Thurles Famine Museum In Tipperary Re-Opens

St. Mary's Famine Museum, Thurles. Tipperary.

Thurles Famine Museum, housed in St Mary’s Church, Thurles, Co. Tipperary, has re-opened.

The one year closure followed, when over €70,000 worth of malicious damage was inflicted on valuable stained glass windows by local vandals in November 2009.  This led to some of Ireland’s most historic artifacts, relating to Ireland’s “Great Famine 1845-1849,” which were on show to the public and stored in the building, having to be removed in the interest of their preservation.

The closure of the museum is calculated to have cost Thurles businesses, particularly the food and accommodation sectors, an estimated .5 million euros in lost revenues, last year.

The Museum, which has never received one cent of financial support from government since opening some 10 years ago, is now about to receive a major face lift, having installed 24 hour state of the art concealed video surveillance equipment to protect the graveyard, the museum and it’s contents.

St Mary’s Church, Thurles, which houses the Museum, and the graveyard attached has huge historical importance not just for Thurles Town, but for the island of Ireland. The graveyard was used extensively for burials during the Great Famine 1845-1849 and was closed as a place of burial in 1942 at the request of Dr J.D. Hourihane, then Local Government Inspector, (With some licenced exceptions,) because of gross over crowding.

Although burials were taking place here in the early 13th century, the first recorded grave in the cemetery is 1520, the Norman ‘Archer Tomb,’ possibly better known for it’s supposed healing properties. A Church has existed on this site since early Norman times in 1179.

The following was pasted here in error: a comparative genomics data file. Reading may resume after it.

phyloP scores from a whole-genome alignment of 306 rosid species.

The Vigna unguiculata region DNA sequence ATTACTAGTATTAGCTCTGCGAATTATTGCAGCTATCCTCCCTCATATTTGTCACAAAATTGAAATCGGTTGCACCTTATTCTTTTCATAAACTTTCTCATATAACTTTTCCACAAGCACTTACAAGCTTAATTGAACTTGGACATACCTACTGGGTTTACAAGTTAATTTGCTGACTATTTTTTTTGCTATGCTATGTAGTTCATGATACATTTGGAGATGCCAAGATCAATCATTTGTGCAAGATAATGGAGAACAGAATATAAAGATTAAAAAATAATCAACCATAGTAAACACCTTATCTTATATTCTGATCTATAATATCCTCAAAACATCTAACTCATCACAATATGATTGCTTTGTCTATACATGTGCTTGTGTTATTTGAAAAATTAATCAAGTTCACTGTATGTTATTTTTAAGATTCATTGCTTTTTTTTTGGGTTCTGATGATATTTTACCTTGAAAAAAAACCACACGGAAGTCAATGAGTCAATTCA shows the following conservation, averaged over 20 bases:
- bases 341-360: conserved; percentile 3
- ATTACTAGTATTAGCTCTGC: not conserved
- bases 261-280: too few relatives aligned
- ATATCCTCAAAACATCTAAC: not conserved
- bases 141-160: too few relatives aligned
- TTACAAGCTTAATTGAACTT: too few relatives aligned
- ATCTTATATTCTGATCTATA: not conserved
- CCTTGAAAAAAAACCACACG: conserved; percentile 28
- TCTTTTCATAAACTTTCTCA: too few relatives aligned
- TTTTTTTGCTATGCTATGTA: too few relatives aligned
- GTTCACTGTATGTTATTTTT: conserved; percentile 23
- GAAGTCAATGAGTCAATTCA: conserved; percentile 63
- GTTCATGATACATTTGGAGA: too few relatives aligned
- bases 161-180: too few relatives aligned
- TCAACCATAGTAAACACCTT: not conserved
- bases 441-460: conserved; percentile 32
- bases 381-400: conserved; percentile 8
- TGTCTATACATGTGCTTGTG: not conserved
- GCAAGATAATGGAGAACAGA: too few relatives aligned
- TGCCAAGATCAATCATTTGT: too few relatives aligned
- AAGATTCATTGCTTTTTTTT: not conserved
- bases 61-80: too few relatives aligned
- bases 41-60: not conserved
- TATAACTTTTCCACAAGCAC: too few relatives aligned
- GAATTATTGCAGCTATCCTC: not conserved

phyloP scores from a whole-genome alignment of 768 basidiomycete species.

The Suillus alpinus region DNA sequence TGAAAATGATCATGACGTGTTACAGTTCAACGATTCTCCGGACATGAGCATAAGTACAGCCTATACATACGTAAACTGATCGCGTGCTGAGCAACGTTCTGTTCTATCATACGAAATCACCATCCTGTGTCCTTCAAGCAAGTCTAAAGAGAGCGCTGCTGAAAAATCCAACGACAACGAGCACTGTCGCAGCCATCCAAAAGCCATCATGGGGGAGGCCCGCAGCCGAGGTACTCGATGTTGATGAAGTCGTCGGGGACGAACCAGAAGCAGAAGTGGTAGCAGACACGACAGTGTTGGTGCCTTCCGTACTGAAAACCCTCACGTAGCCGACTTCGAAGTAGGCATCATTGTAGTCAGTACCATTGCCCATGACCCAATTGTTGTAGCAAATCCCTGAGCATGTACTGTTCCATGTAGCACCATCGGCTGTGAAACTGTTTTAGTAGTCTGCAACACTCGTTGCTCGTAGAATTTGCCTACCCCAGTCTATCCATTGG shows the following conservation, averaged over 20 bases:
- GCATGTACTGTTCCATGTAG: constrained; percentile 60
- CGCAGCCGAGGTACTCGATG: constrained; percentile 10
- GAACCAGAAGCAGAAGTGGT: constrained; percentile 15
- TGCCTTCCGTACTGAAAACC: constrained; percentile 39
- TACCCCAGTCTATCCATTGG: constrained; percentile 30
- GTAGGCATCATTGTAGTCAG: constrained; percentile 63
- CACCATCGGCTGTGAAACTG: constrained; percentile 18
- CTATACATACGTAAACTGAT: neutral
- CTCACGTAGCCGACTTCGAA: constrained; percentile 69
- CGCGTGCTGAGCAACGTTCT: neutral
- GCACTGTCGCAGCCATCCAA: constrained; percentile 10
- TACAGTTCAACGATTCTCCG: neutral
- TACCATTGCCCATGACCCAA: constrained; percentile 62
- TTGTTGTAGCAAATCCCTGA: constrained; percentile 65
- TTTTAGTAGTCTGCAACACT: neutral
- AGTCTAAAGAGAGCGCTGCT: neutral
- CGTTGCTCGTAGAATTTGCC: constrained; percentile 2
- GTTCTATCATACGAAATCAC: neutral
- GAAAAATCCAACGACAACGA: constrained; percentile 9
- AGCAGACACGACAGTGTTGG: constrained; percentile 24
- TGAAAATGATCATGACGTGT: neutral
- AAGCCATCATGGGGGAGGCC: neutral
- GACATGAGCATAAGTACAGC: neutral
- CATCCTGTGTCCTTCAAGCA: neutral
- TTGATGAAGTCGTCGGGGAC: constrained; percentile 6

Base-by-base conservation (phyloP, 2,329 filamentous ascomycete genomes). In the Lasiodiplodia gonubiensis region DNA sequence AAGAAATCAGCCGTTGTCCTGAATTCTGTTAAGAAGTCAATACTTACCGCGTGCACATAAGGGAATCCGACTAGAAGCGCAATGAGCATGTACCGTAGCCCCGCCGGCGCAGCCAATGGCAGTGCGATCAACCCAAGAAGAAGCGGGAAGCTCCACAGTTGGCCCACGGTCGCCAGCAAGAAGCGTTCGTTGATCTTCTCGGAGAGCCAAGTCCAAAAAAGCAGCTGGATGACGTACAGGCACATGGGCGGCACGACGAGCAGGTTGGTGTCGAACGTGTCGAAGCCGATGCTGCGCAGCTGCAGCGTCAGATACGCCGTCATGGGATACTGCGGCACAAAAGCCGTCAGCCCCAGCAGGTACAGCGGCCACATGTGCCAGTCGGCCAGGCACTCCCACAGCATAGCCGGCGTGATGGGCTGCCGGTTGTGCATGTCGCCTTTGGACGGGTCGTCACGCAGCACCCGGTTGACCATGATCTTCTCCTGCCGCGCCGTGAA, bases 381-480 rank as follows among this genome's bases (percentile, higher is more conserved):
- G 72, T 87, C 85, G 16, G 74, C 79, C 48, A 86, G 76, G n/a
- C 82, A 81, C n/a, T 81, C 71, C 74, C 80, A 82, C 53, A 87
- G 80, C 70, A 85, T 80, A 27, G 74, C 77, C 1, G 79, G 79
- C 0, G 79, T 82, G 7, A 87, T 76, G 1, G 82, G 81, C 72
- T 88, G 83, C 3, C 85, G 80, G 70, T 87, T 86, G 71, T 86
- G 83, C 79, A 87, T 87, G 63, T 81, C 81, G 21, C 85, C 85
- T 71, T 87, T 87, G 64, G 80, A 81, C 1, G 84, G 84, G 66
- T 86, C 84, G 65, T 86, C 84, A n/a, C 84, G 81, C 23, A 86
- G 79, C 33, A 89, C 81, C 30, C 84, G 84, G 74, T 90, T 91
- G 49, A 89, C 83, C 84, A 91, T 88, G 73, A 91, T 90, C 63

Other notable persons buried here include:-

Lady Elizabeth Butler, Viscountess of Thurles and mother of James Butler, Duke of Ormond,  ancestress direct of Queen Elizabeth II, Charles, Prince of Wales and the late Diana Spencer, who was interred in the little Chapel of St Mary, Thurles, in 1673.

William Bradshaw, a doctor in charge of the Fever Hospital in Thurles, and who also ran a paupers clinic in The Quarry, Thurles, during the famine years. “The grave of Dr William Bradshaw (Victoria Cross) late Assistant Surgeon 32nd Light Infantry who departed his life 9th March 1861.”

Maurice Leyne, one of the founders of the Young Irelander Movement and joint proprietor / editor of the “Nation” and “Tipperary Leader” newspapers during the famine years. He took part in the Ballingarry uprising of 1848 (Battle of the widow McCormack’s cabbage patch,) and was a grand nephew of Daniel O’Connell (Catholic Emancipation). Leyne died of typhus in 1854. “In this grave are deposited the remains of Maurice Richard Leyne Esq. who died 29th June 1854.

John Molloy, who toured Co. Tipperary with Mr Joseph Moore Labarte, latter a Government Inspector, responsible also for Tipperary’s Railway system and was Temporary Poor Law Inspector in 1847. Molloy was the first man to notify the British authorities in 1847 of the return of the blight to the potato crop in Tipperary . He also forwarded specimens of ‘Phytophthora Infestans,’ (These specimens are considered to be the oldest in existence) and these specimens, plus his original letter, are now in the care the Dept Of Agriculture Offices in Dublin. Copies of same however are on show in the Museum on site.”Erected by Joseph Molloy in memory of his father John Molloy who died at Ballycahill 28th June 1872 aged 71 years.